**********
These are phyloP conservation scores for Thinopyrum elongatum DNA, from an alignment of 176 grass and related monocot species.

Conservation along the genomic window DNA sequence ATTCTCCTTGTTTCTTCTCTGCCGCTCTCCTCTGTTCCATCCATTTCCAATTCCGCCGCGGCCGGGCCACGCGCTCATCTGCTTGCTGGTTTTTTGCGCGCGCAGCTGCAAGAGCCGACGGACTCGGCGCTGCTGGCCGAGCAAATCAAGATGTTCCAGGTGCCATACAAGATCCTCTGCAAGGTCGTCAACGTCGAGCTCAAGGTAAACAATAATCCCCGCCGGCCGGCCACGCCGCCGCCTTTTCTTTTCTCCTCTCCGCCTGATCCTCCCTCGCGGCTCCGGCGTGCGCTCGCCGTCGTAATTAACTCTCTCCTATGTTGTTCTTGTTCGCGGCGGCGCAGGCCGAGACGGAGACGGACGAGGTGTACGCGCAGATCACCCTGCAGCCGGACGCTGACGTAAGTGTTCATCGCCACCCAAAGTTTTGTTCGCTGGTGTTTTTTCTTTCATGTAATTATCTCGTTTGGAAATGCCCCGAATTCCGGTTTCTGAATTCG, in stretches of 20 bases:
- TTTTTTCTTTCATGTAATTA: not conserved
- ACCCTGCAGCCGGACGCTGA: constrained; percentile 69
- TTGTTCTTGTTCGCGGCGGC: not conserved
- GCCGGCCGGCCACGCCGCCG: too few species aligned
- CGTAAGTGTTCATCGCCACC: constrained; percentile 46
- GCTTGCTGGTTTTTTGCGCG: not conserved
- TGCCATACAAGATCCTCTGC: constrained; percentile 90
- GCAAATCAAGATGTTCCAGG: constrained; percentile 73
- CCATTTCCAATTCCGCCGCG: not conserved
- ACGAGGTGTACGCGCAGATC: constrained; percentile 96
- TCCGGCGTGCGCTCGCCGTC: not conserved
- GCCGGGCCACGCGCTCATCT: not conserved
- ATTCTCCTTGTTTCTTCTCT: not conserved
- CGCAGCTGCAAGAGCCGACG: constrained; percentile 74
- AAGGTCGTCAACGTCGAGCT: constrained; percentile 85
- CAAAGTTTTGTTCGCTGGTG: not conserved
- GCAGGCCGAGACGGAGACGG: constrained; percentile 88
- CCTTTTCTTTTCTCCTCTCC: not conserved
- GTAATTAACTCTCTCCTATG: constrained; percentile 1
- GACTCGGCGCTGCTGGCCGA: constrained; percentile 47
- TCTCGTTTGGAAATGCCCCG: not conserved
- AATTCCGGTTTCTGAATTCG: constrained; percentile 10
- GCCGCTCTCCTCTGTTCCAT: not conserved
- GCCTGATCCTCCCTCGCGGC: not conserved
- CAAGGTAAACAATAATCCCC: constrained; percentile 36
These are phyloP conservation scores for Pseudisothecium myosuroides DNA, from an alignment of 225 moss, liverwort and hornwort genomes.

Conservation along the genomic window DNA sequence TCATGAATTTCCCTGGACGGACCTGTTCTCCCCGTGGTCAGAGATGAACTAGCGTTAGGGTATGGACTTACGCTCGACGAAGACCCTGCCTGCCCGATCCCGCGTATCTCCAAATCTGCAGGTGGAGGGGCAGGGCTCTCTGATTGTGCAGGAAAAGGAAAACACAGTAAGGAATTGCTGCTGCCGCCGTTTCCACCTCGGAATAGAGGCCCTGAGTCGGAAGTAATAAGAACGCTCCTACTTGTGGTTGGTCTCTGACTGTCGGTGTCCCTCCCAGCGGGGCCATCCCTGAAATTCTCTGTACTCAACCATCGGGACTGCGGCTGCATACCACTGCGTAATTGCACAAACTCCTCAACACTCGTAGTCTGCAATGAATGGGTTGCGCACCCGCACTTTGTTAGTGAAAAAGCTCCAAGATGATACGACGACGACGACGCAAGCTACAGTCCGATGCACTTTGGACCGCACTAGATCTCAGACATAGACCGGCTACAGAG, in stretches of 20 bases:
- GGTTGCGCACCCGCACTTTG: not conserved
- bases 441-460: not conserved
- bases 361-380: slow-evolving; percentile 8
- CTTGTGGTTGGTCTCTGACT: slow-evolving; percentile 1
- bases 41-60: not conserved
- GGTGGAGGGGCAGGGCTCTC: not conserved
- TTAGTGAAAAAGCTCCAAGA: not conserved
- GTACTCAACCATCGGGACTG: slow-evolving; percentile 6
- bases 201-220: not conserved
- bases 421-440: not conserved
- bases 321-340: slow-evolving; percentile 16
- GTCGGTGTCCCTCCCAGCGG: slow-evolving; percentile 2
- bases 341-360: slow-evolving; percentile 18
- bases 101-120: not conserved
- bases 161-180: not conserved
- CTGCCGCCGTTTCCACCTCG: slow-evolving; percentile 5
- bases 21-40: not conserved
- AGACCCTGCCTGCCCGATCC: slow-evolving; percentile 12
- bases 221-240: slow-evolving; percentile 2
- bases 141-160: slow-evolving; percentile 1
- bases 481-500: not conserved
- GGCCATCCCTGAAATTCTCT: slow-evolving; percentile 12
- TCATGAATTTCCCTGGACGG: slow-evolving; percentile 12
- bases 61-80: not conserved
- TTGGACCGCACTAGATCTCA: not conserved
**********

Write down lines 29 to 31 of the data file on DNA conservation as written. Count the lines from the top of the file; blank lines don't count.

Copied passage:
Conservation along the genomic window DNA sequence TCATGAATTTCCCTGGACGGACCTGTTCTCCCCGTGGTCAGAGATGAACTAGCGTTAGGGTATGGACTTACGCTCGACGAAGACCCTGCCTGCCCGATCCCGCGTATCTCCAAATCTGCAGGTGGAGGGGCAGGGCTCTCTGATTGTGCAGGAAAAGGAAAACACAGTAAGGAATTGCTGCTGCCGCCGTTTCCACCTCGGAATAGAGGCCCTGAGTCGGAAGTAATAAGAACGCTCCTACTTGTGGTTGGTCTCTGACTGTCGGTGTCCCTCCCAGCGGGGCCATCCCTGAAATTCTCTGTACTCAACCATCGGGACTGCGGCTGCATACCACTGCGTAATTGCACAAACTCCTCAACACTCGTAGTCTGCAATGAATGGGTTGCGCACCCGCACTTTGTTAGTGAAAAAGCTCCAAGATGATACGACGACGACGACGCAAGCTACAGTCCGATGCACTTTGGACCGCACTAGATCTCAGACATAGACCGGCTACAGAG, in stretches of 20 bases:
- GGTTGCGCACCCGCACTTTG: not conserved
- bases 441-460: not conserved